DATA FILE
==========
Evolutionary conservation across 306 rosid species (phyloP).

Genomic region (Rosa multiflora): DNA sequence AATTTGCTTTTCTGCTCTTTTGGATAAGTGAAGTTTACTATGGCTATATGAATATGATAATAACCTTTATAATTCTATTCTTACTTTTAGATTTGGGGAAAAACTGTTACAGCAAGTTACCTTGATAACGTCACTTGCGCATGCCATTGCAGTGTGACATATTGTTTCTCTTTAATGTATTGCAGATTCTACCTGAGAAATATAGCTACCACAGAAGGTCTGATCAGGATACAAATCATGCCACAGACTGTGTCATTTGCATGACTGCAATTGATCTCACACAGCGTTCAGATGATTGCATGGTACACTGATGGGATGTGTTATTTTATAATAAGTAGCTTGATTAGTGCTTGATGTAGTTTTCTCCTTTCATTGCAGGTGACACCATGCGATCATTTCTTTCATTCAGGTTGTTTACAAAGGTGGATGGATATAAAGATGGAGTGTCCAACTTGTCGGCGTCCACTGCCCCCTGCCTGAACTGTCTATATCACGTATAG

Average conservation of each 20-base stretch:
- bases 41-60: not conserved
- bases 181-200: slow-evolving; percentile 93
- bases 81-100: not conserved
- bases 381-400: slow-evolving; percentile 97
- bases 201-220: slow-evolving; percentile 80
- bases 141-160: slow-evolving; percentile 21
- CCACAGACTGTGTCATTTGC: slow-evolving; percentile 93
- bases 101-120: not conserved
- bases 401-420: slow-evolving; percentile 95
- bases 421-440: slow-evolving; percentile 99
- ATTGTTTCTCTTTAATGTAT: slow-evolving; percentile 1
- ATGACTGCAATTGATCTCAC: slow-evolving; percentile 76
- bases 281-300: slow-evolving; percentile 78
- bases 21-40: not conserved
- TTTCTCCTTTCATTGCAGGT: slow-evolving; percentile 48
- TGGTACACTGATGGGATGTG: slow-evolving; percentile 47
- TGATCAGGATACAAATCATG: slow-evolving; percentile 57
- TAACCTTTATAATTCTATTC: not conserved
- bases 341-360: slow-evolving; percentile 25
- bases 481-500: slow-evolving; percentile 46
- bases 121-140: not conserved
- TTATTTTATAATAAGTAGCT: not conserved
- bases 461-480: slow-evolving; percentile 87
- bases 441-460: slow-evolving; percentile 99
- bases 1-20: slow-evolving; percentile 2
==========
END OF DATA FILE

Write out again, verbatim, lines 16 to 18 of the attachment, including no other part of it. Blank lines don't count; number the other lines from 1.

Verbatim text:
- bases 281-300: slow-evolving; percentile 78
- bases 21-40: not conserved
- TTTCTCCTTTCATTGCAGGT: slow-evolving; percentile 48